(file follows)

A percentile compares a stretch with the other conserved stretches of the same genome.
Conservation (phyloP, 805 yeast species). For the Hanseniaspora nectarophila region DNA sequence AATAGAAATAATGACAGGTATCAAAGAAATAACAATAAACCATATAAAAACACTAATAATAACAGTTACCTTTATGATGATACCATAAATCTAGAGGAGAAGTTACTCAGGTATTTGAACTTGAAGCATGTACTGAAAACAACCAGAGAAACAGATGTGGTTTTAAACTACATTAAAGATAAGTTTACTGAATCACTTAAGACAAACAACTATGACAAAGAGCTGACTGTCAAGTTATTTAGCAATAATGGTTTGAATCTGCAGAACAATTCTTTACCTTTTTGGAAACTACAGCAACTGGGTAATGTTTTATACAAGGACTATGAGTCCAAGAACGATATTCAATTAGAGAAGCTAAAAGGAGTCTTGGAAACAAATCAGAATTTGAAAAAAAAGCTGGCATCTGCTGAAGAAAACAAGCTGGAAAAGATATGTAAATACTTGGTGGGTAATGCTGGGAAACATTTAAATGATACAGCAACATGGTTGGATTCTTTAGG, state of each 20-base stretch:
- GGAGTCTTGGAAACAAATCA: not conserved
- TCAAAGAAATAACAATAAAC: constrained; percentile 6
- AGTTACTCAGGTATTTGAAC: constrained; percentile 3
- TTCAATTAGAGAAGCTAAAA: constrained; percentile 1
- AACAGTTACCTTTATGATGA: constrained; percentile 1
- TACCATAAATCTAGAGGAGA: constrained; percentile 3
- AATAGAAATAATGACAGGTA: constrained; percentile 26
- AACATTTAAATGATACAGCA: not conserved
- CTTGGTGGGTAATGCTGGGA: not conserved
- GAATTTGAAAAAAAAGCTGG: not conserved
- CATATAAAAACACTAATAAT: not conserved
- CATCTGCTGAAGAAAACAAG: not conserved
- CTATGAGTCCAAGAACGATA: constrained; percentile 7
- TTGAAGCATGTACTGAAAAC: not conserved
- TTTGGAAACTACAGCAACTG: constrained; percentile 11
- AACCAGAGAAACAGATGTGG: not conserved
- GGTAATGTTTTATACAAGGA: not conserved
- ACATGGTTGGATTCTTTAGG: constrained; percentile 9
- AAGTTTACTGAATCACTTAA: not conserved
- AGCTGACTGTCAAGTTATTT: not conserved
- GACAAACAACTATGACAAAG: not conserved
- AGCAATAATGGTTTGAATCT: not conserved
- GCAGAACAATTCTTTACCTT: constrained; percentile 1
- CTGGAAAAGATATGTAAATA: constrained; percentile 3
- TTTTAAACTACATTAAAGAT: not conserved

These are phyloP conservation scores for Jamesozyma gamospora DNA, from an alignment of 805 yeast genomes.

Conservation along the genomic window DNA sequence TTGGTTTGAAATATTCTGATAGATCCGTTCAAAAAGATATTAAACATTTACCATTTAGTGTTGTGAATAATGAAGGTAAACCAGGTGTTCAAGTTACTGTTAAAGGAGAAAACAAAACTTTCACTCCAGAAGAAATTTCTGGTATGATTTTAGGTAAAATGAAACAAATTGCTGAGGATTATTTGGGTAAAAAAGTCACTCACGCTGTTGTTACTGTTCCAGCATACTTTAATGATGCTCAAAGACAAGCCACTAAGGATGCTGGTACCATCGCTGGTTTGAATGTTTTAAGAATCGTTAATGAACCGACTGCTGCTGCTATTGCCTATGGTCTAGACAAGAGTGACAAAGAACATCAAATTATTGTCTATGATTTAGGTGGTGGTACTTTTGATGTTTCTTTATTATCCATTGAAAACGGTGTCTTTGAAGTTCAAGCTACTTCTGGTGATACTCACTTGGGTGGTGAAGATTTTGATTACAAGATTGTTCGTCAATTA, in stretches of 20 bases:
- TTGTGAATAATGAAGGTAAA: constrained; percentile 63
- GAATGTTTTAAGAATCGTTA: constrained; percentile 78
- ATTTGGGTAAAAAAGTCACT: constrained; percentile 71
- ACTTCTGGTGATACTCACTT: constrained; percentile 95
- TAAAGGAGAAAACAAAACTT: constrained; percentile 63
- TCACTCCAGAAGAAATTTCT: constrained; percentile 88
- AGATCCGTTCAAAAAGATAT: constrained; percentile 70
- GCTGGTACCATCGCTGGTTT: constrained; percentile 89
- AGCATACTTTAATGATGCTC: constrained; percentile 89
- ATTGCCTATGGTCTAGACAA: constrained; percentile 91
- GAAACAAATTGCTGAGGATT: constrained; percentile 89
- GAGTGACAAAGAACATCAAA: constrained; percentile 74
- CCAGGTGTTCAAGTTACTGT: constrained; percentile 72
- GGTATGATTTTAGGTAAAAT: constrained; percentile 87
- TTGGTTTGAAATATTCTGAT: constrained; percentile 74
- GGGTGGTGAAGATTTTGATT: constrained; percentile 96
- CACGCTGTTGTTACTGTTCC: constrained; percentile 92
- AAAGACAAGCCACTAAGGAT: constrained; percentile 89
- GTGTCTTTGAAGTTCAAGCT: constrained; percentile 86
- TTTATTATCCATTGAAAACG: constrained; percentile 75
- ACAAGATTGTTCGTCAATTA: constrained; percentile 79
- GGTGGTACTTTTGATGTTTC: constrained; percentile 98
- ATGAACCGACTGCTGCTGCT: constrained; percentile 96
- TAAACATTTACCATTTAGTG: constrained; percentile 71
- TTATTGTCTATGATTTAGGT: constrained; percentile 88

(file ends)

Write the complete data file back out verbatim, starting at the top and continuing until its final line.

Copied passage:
A percentile compares a stretch with the other conserved stretches of the same genome.
Conservation (phyloP, 805 yeast species). For the Hanseniaspora nectarophila region DNA sequence AATAGAAATAATGACAGGTATCAAAGAAATAACAATAAACCATATAAAAACACTAATAATAACAGTTACCTTTATGATGATACCATAAATCTAGAGGAGAAGTTACTCAGGTATTTGAACTTGAAGCATGTACTGAAAACAACCAGAGAAACAGATGTGGTTTTAAACTACATTAAAGATAAGTTTACTGAATCACTTAAGACAAACAACTATGACAAAGAGCTGACTGTCAAGTTATTTAGCAATAATGGTTTGAATCTGCAGAACAATTCTTTACCTTTTTGGAAACTACAGCAACTGGGTAATGTTTTATACAAGGACTATGAGTCCAAGAACGATATTCAATTAGAGAAGCTAAAAGGAGTCTTGGAAACAAATCAGAATTTGAAAAAAAAGCTGGCATCTGCTGAAGAAAACAAGCTGGAAAAGATATGTAAATACTTGGTGGGTAATGCTGGGAAACATTTAAATGATACAGCAACATGGTTGGATTCTTTAGG, state of each 20-base stretch:
- GGAGTCTTGGAAACAAATCA: not conserved
- TCAAAGAAATAACAATAAAC: constrained; percentile 6
- AGTTACTCAGGTATTTGAAC: constrained; percentile 3
- TTCAATTAGAGAAGCTAAAA: constrained; percentile 1
- AACAGTTACCTTTATGATGA: constrained; percentile 1
- TACCATAAATCTAGAGGAGA: constrained; percentile 3
- AATAGAAATAATGACAGGTA: constrained; percentile 26
- AACATTTAAATGATACAGCA: not conserved
- CTTGGTGGGTAATGCTGGGA: not conserved
- GAATTTGAAAAAAAAGCTGG: not conserved
- CATATAAAAACACTAATAAT: not conserved
- CATCTGCTGAAGAAAACAAG: not conserved
- CTATGAGTCCAAGAACGATA: constrained; percentile 7
- TTGAAGCATGTACTGAAAAC: not conserved
- TTTGGAAACTACAGCAACTG: constrained; percentile 11
- AACCAGAGAAACAGATGTGG: not conserved
- GGTAATGTTTTATACAAGGA: not conserved
- ACATGGTTGGATTCTTTAGG: constrained; percentile 9
- AAGTTTACTGAATCACTTAA: not conserved
- AGCTGACTGTCAAGTTATTT: not conserved
- GACAAACAACTATGACAAAG: not conserved
- AGCAATAATGGTTTGAATCT: not conserved
- GCAGAACAATTCTTTACCTT: constrained; percentile 1
- CTGGAAAAGATATGTAAATA: constrained; percentile 3
- TTTTAAACTACATTAAAGAT: not conserved

These are phyloP conservation scores for Jamesozyma gamospora DNA, from an alignment of 805 yeast genomes.

Conservation along the genomic window DNA sequence TTGGTTTGAAATATTCTGATAGATCCGTTCAAAAAGATATTAAACATTTACCATTTAGTGTTGTGAATAATGAAGGTAAACCAGGTGTTCAAGTTACTGTTAAAGGAGAAAACAAAACTTTCACTCCAGAAGAAATTTCTGGTATGATTTTAGGTAAAATGAAACAAATTGCTGAGGATTATTTGGGTAAAAAAGTCACTCACGCTGTTGTTACTGTTCCAGCATACTTTAATGATGCTCAAAGACAAGCCACTAAGGATGCTGGTACCATCGCTGGTTTGAATGTTTTAAGAATCGTTAATGAACCGACTGCTGCTGCTATTGCCTATGGTCTAGACAAGAGTGACAAAGAACATCAAATTATTGTCTATGATTTAGGTGGTGGTACTTTTGATGTTTCTTTATTATCCATTGAAAACGGTGTCTTTGAAGTTCAAGCTACTTCTGGTGATACTCACTTGGGTGGTGAAGATTTTGATTACAAGATTGTTCGTCAATTA, in stretches of 20 bases:
- TTGTGAATAATGAAGGTAAA: constrained; percentile 63
- GAATGTTTTAAGAATCGTTA: constrained; percentile 78
- ATTTGGGTAAAAAAGTCACT: constrained; percentile 71
- ACTTCTGGTGATACTCACTT: constrained; percentile 95
- TAAAGGAGAAAACAAAACTT: constrained; percentile 63
- TCACTCCAGAAGAAATTTCT: constrained; percentile 88
- AGATCCGTTCAAAAAGATAT: constrained; percentile 70
- GCTGGTACCATCGCTGGTTT: constrained; percentile 89
- AGCATACTTTAATGATGCTC: constrained; percentile 89
- ATTGCCTATGGTCTAGACAA: constrained; percentile 91
- GAAACAAATTGCTGAGGATT: constrained; percentile 89
- GAGTGACAAAGAACATCAAA: constrained; percentile 74
- CCAGGTGTTCAAGTTACTGT: constrained; percentile 72
- GGTATGATTTTAGGTAAAAT: constrained; percentile 87
- TTGGTTTGAAATATTCTGAT: constrained; percentile 74
- GGGTGGTGAAGATTTTGATT: constrained; percentile 96
- CACGCTGTTGTTACTGTTCC: constrained; percentile 92
- AAAGACAAGCCACTAAGGAT: constrained; percentile 89
- GTGTCTTTGAAGTTCAAGCT: constrained; percentile 86
- TTTATTATCCATTGAAAACG: constrained; percentile 75
- ACAAGATTGTTCGTCAATTA: constrained; percentile 79
- GGTGGTACTTTTGATGTTTC: constrained; percentile 98
- ATGAACCGACTGCTGCTGCT: constrained; percentile 96
- TAAACATTTACCATTTAGTG: constrained; percentile 71
- TTATTGTCTATGATTTAGGT: constrained; percentile 88